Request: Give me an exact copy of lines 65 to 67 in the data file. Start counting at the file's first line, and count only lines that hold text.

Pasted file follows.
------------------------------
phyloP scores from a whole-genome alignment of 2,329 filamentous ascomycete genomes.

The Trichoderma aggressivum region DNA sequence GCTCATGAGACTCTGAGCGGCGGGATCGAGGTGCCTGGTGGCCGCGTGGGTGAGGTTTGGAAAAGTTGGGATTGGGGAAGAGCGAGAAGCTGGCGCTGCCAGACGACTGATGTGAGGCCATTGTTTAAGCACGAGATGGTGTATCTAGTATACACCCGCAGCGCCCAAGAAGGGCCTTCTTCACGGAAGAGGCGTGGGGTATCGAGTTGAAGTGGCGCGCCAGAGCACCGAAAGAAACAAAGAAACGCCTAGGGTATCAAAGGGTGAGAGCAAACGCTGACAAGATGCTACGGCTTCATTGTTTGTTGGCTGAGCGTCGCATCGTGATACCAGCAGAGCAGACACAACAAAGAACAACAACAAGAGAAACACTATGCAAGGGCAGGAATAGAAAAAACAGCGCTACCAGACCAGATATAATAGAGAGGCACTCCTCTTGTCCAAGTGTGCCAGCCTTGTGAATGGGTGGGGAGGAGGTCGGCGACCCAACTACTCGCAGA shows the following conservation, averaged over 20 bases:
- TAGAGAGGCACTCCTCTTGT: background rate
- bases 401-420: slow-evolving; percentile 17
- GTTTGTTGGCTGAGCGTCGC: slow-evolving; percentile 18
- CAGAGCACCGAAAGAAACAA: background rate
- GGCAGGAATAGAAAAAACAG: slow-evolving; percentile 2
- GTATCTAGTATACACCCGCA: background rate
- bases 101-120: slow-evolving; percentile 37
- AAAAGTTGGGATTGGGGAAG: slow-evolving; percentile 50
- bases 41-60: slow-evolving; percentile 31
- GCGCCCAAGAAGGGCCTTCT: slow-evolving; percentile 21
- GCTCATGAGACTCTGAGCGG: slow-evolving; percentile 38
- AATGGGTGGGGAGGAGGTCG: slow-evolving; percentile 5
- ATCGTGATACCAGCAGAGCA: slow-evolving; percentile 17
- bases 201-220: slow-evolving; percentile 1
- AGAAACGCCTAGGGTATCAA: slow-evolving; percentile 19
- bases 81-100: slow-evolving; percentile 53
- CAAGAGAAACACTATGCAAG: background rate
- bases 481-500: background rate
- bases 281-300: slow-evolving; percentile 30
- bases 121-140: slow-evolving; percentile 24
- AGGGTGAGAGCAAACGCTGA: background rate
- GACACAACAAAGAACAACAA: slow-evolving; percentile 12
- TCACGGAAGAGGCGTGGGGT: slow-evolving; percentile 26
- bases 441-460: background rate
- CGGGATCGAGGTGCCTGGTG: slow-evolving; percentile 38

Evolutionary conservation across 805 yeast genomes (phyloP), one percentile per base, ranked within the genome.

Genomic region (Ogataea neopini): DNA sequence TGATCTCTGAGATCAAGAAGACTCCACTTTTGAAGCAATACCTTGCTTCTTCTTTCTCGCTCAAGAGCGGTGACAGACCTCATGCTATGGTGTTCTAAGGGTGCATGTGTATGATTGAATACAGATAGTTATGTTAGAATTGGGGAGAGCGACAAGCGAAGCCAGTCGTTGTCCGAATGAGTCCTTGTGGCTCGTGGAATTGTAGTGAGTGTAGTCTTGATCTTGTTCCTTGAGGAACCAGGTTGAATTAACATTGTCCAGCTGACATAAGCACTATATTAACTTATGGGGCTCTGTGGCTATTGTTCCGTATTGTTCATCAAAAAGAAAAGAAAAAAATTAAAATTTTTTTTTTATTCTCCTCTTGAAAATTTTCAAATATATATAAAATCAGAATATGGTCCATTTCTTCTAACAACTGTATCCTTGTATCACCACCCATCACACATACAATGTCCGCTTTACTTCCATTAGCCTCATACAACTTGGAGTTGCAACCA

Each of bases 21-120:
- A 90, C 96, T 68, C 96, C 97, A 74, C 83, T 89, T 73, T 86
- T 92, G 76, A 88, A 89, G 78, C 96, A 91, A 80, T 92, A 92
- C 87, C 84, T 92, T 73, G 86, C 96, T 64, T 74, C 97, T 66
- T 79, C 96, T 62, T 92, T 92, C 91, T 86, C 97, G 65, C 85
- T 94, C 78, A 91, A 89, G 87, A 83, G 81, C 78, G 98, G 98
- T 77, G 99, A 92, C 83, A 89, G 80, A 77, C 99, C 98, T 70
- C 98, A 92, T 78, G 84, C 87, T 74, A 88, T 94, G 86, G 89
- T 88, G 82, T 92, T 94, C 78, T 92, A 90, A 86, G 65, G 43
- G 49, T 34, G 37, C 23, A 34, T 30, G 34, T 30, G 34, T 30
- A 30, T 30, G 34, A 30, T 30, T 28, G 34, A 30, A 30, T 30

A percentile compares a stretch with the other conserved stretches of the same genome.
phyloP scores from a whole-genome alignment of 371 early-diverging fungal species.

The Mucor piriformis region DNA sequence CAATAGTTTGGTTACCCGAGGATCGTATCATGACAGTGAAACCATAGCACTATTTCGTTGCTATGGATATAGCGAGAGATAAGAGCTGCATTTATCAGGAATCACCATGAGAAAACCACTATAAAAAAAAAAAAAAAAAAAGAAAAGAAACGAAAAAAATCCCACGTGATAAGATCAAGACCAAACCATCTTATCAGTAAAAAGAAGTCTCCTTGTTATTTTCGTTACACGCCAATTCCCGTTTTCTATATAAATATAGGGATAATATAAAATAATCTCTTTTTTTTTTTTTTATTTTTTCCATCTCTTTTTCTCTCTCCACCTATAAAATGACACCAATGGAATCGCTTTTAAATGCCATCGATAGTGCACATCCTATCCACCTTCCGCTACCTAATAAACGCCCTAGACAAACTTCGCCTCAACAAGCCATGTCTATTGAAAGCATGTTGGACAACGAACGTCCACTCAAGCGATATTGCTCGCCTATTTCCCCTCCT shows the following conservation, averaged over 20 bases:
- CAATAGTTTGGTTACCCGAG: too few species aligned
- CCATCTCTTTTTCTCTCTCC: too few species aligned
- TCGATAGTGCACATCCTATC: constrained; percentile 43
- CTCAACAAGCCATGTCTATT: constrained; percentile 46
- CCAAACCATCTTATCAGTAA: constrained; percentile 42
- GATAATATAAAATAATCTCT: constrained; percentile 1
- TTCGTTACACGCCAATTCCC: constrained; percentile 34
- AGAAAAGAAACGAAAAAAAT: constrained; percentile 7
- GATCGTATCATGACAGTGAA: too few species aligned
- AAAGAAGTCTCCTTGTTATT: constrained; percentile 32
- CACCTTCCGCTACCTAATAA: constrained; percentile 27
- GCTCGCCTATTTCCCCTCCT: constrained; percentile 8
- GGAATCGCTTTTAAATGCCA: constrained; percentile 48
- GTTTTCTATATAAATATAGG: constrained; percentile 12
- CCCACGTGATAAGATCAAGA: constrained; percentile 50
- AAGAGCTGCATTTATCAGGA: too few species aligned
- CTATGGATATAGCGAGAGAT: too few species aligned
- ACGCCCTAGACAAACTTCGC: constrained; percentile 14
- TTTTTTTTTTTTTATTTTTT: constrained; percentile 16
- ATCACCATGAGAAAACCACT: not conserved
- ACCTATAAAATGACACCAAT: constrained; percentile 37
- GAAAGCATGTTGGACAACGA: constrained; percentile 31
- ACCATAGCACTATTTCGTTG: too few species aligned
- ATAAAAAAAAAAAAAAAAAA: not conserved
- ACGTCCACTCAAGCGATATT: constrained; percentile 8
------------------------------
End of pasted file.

- GAAAGCATGTTGGACAACGA: constrained; percentile 31
- ACCATAGCACTATTTCGTTG: too few species aligned
- ATAAAAAAAAAAAAAAAAAA: not conserved